Another group (which includes myself) who will just as easily put a game down if it's not enjoyable/mediocre and move on to something that provides the fun you were looking for. The "my time is more valuable to me than £30 so I'll write that game off and just play something else and call it a lesson learned" approach.
Incidentally, for this reason, I've walked out of many cinemas after 20 minutes having been so appalled at the movie I figure my time is more important to me than to force a further 100 minutes of crap into my system for the sake of getting value for money out of a tenner.
Yeah. Somehow FO3 is a better game than NV, although I've finished them both but enjoyed FO3 more, or maybe that was because I had fawkes, with his unlimited ammo, as companion.
I don't much care about a game's MP, I much prefer SP. Used to be that my Internet connection was so sh*t that others would complain, but now my connection is better I can't be bothered devoting the kind of time to it. I play MP only for the social aspect with friends, and I find that this is best in a LAN environment.
So...developers don't put any effort into SP -> SP isn't very good -> Player isn't likely to persist -> Players don't finish SP -> Developers don't put any effort into SP -> SP isn't very....Oh, we've found a self-fulfilling prophecy.
It is up to Fatshark what they focus on. I'm not going to slag them off for a focus on MP, it's their choice and I don't care much about their game. I would care if they used "SP never gets finished anyway" as an excuse to not do SP properly. Given the games they've developed in the past I wouldn't have expected a great SP campaign anyway, so no loss.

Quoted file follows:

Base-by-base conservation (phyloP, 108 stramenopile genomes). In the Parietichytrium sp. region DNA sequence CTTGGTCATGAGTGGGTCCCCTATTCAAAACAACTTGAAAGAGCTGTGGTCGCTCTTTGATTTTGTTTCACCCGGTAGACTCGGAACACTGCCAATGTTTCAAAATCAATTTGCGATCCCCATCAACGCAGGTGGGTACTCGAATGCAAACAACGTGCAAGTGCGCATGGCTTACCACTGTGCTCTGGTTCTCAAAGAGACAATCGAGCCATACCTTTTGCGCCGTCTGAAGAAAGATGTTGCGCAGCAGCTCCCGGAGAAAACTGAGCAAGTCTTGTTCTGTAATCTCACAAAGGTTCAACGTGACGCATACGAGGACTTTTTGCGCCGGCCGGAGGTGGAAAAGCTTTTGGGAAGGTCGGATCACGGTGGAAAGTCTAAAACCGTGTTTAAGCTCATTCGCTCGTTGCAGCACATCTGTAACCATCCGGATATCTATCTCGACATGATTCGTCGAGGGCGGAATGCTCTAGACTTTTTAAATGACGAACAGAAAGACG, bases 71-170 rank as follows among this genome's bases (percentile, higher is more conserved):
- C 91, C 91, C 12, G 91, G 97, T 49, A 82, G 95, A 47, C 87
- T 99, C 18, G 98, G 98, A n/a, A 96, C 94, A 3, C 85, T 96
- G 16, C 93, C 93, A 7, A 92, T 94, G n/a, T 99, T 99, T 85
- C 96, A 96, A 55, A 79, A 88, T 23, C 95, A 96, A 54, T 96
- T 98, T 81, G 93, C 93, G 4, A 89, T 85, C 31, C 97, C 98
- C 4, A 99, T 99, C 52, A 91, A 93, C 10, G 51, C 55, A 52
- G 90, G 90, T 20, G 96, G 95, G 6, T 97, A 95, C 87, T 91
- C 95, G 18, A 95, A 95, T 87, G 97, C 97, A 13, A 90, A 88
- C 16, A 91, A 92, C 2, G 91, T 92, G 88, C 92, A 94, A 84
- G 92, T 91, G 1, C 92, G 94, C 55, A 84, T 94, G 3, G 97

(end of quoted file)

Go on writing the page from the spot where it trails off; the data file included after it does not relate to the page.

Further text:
I don't always finish a game though, and not because I lack attention or commitment:
The game is crap. Doesn't usually happen to me because of reviews, but sometimes a reviewer's opinion doesn't match mine. (IL-2 Sturmovik: 1946. Metascore of 86 and I hate it. Have I grown out of plane sims? I could also add Mirror's Edge to this)
Sometimes a game just isn't worth the effort it requires to play, with a low effort/enjoyment ratio. (Metro 2033. I really like it, but there is so much about it that annoys me. I suspect it is because it isn't STALKER, a series I adore)
Utterly borked console port. (Saints Row 2 for PC - 'nuff said?)
The game is interesting and worthwhile but not engaging. I can easily be distracted by something shiny. (Deus Ex. It shames me to admit that the first time I played DE I didn't play it past the Liberty Island level. For various reasons I couldn't get into it at that time, but a year later I reinstalled it and played it through several times)
The Real > Simulated mayhem. Sometimes you need to re-arrange your priorities. (Portal. I started playing, personal reasons got in the way of it, and I intend to complete it but there are just so many unplayed games in my Steam account. Damn you Steam sales!)